Tuesday, December 4, 2012

Argo Understands Bomb Theory

A film like Argo, the third directorial effort by actor Ben Affleck, shouldn't really keep audiences on the edges of their seats. After all, it's based on a historical event, namely the extraction of six Americans from a Canadian ambassador's house in Tehran during the 1979 Iran hostage crisis. CIA operative Tony Mendez managed to spirit them out of the country by having them pose as Canadian crew members for a fake SF film. Anyone with a long-running memory or a Web-equipped smartphone can figure out Argo's ending before the previews stop. So why does Peter Travers of Rolling Stone praise the movie for its "nerve-frying suspense"? Simple: Affleck understands Bomb Theory.

The term dates back to Alfred Hitchcock, and while the concept almost certainly predates the fat man, he provided its most catchy formulation:
There is a distinct difference between "suspense" and "surprise," and yet many pictures continually confuse the two. I'll explain what I mean.

We are now having a very innocent little chat. Let's suppose that there is a bomb underneath this table between us. Nothing happens, and then all of a sudden, "Boom!" There is an explosion. The public is surprised, but prior to this surprise, it has seen an absolutely ordinary scene, of no special consequence. Now, let us take a suspense situation. The bomb is underneath the table and the public knows it, probably because they have seen the anarchist place it there. The public is aware the bomb is going to explode at one o'clock and there is a clock in the decor. The public can see that it is a quarter to one. In these conditions, the same innocuous conversation becomes fascinating because the public is participating in the scene. The audience is longing to warn the characters on the screen: "You shouldn't be talking about such trivial matters. There is a bomb beneath you and it is about to explode!"
Agro aptly displays the distinction. There's zero surprise because, as stated above, we know how the story plays out. Yet Affleck ratchets up the tension by telling everything. We see the six Americans struggling with cabin fever even as their compatriots in the embassy have guns held to their heads. An Iranian maid wonders to the Canadian ambassador's wife just how long her strange houseguests plan to stay indoors. Crews of child laborers painstakingly reassemble the embassy's shredded documents, their progress punctuating the period by which the revolutionaries will realize that some people made it out of the compound. When Mendez arrives on the scene, one of the Americans steadfastly refuses to play along with the cover story, finding it ridiculous. Suspicious phone calls begin. During a trip to establish the group as a film crew, Iranian agents surreptitiously snap photos of them. The U.S. government decides to pull the plug mid-mission, only to have Mendez's CIA comrades frantically scramble to persuade high-level officials of its viability even as he's on his way to the airport. You get the idea: Even familiar tales can turn tense through skillful revelation.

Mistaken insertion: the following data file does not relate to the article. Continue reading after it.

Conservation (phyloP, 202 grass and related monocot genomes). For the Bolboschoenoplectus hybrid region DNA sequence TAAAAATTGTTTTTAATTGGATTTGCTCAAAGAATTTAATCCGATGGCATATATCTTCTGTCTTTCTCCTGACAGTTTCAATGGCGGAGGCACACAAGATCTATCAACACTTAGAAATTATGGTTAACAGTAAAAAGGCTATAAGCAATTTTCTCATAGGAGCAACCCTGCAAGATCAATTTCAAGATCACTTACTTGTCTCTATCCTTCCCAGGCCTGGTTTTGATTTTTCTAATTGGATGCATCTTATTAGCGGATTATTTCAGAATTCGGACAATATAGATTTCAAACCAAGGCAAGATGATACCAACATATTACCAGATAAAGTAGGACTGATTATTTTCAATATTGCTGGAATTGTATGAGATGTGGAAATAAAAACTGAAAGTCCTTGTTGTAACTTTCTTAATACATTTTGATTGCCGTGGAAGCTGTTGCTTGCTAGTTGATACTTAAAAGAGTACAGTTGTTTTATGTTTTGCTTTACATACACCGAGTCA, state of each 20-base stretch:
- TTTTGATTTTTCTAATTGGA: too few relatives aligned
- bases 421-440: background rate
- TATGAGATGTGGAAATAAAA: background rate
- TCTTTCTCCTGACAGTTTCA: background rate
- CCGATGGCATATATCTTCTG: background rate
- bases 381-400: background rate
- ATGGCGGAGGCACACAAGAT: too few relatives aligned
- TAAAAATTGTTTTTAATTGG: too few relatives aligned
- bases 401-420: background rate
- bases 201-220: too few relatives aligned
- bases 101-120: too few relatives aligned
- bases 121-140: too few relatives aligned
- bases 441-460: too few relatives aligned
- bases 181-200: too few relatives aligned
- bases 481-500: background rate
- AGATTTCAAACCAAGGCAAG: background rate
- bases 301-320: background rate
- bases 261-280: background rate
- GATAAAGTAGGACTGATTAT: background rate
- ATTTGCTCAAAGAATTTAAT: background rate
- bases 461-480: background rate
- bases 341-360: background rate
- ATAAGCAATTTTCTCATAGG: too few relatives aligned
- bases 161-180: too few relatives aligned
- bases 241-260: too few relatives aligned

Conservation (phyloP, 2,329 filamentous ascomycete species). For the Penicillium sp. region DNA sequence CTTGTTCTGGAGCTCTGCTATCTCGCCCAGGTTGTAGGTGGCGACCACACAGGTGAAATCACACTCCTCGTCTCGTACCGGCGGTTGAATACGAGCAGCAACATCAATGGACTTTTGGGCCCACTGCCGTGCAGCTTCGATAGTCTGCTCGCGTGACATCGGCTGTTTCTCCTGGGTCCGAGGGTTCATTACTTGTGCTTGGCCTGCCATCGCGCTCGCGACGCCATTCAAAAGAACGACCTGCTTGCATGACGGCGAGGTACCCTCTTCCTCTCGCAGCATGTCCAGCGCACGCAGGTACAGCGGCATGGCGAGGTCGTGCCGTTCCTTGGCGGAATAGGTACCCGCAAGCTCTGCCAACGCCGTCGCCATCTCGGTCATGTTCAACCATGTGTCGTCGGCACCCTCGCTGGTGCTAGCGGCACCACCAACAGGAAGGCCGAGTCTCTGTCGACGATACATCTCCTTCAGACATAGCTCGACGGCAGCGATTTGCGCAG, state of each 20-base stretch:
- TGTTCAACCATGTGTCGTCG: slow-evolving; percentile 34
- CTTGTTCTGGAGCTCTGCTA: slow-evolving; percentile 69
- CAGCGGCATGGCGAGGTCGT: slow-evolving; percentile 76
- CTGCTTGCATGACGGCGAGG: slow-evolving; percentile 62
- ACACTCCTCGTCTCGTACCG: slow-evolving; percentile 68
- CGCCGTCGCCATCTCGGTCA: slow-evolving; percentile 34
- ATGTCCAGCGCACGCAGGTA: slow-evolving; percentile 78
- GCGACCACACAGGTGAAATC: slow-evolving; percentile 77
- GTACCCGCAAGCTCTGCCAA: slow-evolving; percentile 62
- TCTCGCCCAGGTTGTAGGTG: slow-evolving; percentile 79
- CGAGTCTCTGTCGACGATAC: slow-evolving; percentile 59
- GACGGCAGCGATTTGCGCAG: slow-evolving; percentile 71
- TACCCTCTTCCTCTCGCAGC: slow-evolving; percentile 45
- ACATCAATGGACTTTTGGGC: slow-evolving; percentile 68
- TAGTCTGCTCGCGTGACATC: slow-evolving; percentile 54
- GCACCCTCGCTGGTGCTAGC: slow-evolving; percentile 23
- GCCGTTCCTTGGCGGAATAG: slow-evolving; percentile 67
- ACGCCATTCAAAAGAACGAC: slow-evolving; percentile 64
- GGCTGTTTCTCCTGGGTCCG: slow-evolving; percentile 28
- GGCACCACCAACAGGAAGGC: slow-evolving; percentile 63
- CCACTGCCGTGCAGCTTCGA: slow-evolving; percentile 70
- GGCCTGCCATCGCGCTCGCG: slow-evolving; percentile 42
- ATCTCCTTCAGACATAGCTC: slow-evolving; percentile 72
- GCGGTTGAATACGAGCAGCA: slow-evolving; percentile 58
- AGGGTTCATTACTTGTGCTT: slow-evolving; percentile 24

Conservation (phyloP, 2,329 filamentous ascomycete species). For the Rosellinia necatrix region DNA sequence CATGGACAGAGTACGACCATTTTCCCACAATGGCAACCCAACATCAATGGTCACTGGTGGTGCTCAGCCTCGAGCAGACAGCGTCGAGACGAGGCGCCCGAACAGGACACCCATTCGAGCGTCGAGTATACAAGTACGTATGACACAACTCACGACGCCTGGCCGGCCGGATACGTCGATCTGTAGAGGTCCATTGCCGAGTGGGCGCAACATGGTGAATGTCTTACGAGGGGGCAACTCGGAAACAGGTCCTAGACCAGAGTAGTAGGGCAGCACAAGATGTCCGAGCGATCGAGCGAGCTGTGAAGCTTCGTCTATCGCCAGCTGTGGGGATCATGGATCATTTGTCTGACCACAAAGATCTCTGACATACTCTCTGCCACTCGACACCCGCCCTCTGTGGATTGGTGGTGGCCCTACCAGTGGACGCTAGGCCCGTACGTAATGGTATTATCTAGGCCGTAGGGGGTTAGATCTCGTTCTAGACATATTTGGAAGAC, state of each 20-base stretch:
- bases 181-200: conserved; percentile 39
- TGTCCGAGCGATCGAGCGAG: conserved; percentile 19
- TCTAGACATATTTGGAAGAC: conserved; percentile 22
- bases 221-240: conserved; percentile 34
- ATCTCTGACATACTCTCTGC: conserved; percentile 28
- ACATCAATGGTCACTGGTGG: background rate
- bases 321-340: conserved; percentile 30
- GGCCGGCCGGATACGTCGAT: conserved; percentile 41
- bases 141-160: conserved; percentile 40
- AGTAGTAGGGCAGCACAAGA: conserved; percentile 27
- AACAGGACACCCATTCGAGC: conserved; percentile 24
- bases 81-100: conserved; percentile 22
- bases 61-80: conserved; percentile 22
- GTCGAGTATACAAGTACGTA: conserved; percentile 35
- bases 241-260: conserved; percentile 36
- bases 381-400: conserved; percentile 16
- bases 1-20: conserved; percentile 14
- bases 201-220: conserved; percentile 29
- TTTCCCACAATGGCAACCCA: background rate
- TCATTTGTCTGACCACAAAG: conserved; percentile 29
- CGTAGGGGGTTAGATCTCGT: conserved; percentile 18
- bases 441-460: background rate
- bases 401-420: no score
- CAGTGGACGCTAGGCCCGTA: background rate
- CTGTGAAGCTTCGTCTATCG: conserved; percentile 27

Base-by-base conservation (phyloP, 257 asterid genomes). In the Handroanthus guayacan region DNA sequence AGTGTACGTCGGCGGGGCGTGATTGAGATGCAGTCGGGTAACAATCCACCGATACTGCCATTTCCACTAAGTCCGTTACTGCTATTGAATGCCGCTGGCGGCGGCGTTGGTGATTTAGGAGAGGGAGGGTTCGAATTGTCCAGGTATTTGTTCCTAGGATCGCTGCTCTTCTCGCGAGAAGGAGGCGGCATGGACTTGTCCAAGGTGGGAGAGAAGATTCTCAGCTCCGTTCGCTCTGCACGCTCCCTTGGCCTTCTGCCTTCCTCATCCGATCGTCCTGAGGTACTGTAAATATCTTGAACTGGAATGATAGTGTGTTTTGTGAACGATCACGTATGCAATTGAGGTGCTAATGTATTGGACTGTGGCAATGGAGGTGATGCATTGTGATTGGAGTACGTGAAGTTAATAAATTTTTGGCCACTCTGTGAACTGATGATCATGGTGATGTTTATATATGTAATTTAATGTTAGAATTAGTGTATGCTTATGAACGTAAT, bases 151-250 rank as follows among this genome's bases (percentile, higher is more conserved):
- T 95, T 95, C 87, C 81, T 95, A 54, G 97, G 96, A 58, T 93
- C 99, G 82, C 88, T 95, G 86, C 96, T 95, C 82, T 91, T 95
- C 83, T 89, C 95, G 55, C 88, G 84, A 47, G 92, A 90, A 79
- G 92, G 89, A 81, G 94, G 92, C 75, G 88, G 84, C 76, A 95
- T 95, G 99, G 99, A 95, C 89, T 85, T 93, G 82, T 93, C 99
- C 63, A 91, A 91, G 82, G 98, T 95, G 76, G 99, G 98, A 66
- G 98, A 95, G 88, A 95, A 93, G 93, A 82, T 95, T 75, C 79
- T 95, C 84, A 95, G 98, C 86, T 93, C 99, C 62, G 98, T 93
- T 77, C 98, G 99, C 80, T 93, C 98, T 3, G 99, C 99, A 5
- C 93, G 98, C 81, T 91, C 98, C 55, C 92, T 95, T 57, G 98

(Picture: CC 2008 by arash_rk)


Chestertonian Rambler said...

The problem is that he's too good at bomb theory--I knew he was falsifying history a early into the invented 40-minute climax--and not because of historical knowledge. I simply knew that life doesn't often feature so many improbable near-escapes or moments of split-second timing.

The funny thing is--I wouldn't have been so distracted if it had been fictional. I thoroughly enjoyed Skyfall, when Bond follows a spy only to witness his assassination. But while that sort of split-second timing is incredibly exciting in a fictional thriller, and I believe it at the time, I somehow can't accept it in a nonfictional work unless I'm reasonably sure that it exists.

Now this shouldn't take away from Affleck's artistry, by any means. Certainly he pulled off a masterfully suspenseful ending to a movie, and even if he had to invent every single roadblock they were well invented. But it does bring up a strange paradox:

The Town felt much more real, because it didn't pretend to be other than what it was.

Chestertonian Rambler said...

(The fact-checkers did confirm--and even exceed--my suspicions.)


Chestertonian Rambler said...

(Honestly, I'm also bitter because a more realistic story could have involved SF greats from Ray Bradbury to Jack Kirby.)

pattinase (abbott) said...

Really liked this one. I know there are inaccuracies but I don't think they are important. Although I have a historian friend who would say otherwise.

Loren Eaton said...

One of the things I think we'll all readily admit about Hollywood is that it's really bad at getting history right. Viritually every (fairly recent) historically based film is off-kilter in some significant way. I'm sure Argo's no exception. But as a story, Affleck did a lot right. The factual stuff is for another blog post!

Chestertonian Rambler said...

Agreed, I'm just trying to figure out why the inaccuracies spoiled the fun for me, as a viewer.

I think that what it boils down to is that the film lead me to expect more realism than it gave me. The scenes where they have to explain the movie's plot, or where they barely escaped from armed soldiers, or where their photos are taken in a bazaar--all of these moments were supposed to feel more tense because they actually happened. But they *didn't* actually happen, and I could tell. So instead of heightening the tension, it lowered it for me.

Loren Eaton said...

That's completely fair, and I understand it. I felt similarly about A Beautiful Mind. John Nash grew up in the same area as my father, and my uncle knew Nash's brother. Ron Howard fudged a lot of the details and that kind of ruined the movie for me.